Thomas Menk's insight:


If you would like to support my work - you can do that via Flattr.

Thank you :-)


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Thomas Menk's comment, June 12, 2013 11:54 AM
Thx Peter :-)
Doug Chinnery's curator insight, October 17, 2013 7:27 AM

very useful collection of information on the X Pro 1

Ariel Gonzalez's curator insight, February 21, 6:42 AM

Great stuff from an  X Photographer 

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Initial Impression of the new Fujifilm 18-135 lens | Vic Schmeltz

Initial Impression of the new Fujifilm 18-135 lens | Vic Schmeltz | Fuji X-Pro1 | Scoop.it

As soon as I heard about the release of this lens I knew I wanted to purchase it. When I was shooting Nikon the lens I used the most was the 24-120 f/4. It was the perfect walk around, travel lens. I actually used it to shoot and entire wedding and it worked great! This week I had been checking various websites and my local camera stores to no avail as I knew it was going to be released by the end of this month, July. Opening the box I was greeted with the same Fuji quality as my other lenses. The zoom is smooth, the aperture ring feels perfect and the lens has a nice weight to it. I believe it weighs between the 56 1.2 lens and the 10-24 f/4 lens with the 10-24 f/4 being the heaviest. This is a lens I could easily walk around with all day. The range of 18-135 is a very wide range. Here are two pics, the first being taken at 18mm and the second at 135. Quite a difference!.........


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FUJIFILM X-T1 IN-PROGRESS REVIEW: CONCLUSIONS | GIANNI GALASSI

FUJIFILM X-T1 IN-PROGRESS REVIEW: CONCLUSIONS | GIANNI GALASSI | Fuji X-Pro1 | Scoop.it

Sorry I'm late, but my dayjob is getting very demanding lately, as it does every June and July (hey, I'm not complaining at all!). After three months of intensive (to my standards) use, I'm now ready to tell my final opinion on the Fujifilm X-T1. And I'll do it the usual way, in the form of a list of what I like and what I don't. Ready? Go. ......

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55-200mm | Martin Doppelbauer

55-200mm | Martin Doppelbauer | Fuji X-Pro1 | Scoop.it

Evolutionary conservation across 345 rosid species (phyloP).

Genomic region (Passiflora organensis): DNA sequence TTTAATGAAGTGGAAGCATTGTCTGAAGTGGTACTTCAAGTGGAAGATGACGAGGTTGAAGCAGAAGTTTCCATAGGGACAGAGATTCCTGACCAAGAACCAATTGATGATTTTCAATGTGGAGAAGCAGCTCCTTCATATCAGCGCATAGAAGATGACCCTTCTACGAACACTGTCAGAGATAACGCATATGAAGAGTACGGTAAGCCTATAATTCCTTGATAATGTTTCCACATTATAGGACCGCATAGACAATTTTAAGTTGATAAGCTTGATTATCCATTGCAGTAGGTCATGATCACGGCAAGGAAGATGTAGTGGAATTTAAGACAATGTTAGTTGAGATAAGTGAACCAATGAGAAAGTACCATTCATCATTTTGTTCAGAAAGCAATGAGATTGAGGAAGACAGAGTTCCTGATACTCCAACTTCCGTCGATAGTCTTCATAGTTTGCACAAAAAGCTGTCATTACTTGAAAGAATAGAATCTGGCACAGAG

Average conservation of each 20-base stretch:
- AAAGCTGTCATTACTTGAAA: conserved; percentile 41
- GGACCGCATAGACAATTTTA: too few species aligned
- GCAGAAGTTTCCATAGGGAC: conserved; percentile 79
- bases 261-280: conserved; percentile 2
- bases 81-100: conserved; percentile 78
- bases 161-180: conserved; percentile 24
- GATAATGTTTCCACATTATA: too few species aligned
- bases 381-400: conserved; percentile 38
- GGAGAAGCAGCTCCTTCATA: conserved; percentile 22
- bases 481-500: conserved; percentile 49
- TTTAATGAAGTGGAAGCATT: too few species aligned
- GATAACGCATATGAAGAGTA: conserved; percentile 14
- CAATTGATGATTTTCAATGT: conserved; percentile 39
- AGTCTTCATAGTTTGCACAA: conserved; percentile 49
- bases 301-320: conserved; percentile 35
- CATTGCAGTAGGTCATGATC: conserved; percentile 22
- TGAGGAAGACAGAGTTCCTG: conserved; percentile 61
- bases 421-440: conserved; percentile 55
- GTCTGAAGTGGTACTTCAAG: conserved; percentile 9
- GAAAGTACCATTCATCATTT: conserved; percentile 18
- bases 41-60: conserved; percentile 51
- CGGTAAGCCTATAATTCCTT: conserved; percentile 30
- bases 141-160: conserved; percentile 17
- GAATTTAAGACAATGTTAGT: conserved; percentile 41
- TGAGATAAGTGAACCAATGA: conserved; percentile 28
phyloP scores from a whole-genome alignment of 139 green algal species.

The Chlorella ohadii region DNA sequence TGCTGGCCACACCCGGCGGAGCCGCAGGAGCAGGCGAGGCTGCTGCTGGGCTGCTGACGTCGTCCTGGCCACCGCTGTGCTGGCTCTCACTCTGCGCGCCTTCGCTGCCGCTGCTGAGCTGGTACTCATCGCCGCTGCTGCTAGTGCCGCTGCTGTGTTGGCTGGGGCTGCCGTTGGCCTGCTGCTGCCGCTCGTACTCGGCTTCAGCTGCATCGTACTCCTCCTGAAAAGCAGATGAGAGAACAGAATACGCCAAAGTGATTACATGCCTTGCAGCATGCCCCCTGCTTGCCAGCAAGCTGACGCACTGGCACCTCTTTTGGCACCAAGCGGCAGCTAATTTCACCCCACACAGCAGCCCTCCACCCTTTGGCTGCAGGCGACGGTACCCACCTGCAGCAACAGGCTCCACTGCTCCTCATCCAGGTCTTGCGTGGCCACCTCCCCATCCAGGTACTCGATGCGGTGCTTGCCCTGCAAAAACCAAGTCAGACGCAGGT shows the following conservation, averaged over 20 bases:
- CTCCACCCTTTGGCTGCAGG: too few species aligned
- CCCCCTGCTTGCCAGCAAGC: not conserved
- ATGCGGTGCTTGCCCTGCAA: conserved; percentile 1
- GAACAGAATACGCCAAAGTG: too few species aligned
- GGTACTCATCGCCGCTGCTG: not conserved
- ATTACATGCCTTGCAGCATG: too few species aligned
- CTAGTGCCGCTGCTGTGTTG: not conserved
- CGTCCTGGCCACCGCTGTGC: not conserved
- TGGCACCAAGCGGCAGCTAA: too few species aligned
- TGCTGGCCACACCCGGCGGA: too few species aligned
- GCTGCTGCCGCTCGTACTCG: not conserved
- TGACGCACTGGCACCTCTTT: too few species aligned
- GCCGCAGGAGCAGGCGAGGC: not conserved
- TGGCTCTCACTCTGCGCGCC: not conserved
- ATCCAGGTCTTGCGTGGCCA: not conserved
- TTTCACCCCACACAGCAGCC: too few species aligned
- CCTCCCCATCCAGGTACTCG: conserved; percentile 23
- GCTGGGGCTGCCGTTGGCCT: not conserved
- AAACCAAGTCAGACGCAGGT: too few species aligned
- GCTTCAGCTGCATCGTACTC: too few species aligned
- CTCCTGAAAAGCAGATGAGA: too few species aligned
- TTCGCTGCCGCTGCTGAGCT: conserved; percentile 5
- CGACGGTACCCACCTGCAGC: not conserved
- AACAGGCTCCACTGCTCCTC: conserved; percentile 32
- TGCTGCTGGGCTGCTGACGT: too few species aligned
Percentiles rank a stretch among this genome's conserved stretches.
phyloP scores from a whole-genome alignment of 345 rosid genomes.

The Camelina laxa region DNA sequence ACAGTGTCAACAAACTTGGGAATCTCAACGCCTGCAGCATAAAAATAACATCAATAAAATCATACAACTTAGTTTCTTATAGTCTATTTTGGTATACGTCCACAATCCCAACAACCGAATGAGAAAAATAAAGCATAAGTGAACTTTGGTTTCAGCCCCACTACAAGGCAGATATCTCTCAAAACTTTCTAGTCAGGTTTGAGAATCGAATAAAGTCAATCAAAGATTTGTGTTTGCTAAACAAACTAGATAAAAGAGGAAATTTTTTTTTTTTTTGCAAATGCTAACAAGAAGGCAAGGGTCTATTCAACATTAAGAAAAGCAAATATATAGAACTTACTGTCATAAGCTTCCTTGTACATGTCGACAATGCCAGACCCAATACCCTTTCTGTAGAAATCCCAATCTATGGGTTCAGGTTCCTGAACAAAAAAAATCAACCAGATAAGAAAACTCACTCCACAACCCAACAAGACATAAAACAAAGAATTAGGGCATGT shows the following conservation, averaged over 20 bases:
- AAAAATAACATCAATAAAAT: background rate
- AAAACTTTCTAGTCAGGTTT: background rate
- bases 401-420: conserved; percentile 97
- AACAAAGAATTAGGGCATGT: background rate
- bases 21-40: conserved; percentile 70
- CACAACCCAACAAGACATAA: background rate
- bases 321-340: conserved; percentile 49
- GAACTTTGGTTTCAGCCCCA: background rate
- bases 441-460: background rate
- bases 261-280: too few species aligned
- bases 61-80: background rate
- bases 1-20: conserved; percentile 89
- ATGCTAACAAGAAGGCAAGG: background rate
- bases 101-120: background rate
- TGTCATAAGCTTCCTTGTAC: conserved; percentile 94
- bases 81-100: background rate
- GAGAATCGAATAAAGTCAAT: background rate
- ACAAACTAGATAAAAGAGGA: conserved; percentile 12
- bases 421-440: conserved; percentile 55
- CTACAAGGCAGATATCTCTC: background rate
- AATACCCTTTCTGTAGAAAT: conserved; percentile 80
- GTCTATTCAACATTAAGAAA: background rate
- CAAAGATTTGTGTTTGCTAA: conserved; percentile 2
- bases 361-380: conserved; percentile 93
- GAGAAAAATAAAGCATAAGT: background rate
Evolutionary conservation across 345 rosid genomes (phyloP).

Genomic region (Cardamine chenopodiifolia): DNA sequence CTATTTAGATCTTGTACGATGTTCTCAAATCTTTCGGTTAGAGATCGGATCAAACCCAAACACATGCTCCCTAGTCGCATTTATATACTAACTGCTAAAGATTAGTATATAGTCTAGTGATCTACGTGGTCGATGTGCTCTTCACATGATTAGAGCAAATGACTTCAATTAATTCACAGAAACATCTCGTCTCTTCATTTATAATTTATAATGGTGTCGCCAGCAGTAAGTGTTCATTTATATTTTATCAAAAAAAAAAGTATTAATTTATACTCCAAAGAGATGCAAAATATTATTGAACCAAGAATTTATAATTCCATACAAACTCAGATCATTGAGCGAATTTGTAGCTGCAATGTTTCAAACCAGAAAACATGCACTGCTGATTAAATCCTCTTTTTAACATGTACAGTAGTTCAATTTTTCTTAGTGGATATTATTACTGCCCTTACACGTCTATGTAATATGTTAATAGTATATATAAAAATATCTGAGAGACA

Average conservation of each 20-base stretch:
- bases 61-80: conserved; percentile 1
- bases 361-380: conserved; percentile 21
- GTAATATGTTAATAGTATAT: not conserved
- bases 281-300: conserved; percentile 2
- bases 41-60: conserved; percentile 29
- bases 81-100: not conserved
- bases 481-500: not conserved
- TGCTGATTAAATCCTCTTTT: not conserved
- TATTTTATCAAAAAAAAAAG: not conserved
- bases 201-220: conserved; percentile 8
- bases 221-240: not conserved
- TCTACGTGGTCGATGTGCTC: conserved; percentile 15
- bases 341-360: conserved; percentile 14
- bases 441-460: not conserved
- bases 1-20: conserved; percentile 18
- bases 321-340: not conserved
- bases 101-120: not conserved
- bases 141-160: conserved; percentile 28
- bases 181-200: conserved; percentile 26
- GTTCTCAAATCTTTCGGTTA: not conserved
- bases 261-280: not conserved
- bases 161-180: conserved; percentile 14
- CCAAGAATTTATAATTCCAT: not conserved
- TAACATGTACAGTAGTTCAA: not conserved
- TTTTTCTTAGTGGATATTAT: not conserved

About a week ago Fuji's new telephoto zoom lens found its way to me. I had little opportunity to photograph with it, but at least I was able to record a number of test images. As always, I have made a comparison with the Canon EOS 5D Mark III to see how close the Fuji comes to a full-frame camera. Mechanically the lens makes a good, solid feel. The housing is made of a mixture of (few) metal parts and (mostly) plastic. All controls and also the mix of materials are virtually identical to the well known standard zoom. Two switches are used to activate the image stabilizer and auto iris. Three adjustment rings allow the setting of aperture, focal length and focus point. The aperture ring snaps as tight as the one in the standard zoom and the 35mm lens. It runs better than the somewhat loose ring of 14mm wide angle. The zoom ring is quite stiff. At least the lens doesn't extract by itself when directed to the ground or sky. Speaking of ground: When the (switched off) lens is tilted from horizontal direction downwards, one can hear a distinct clicking sound. Probably a loose part of the image stabilizer. When switched on, the noise does not occur. Not so great is the lens hood. At least in my lens, this monstrous piece of plastic fits very tight into the socket. I have a downright fear to break it when turning.......

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23mm | Martin Doppelbauer

23mm | Martin Doppelbauer | Fuji X-Pro1 | Scoop.it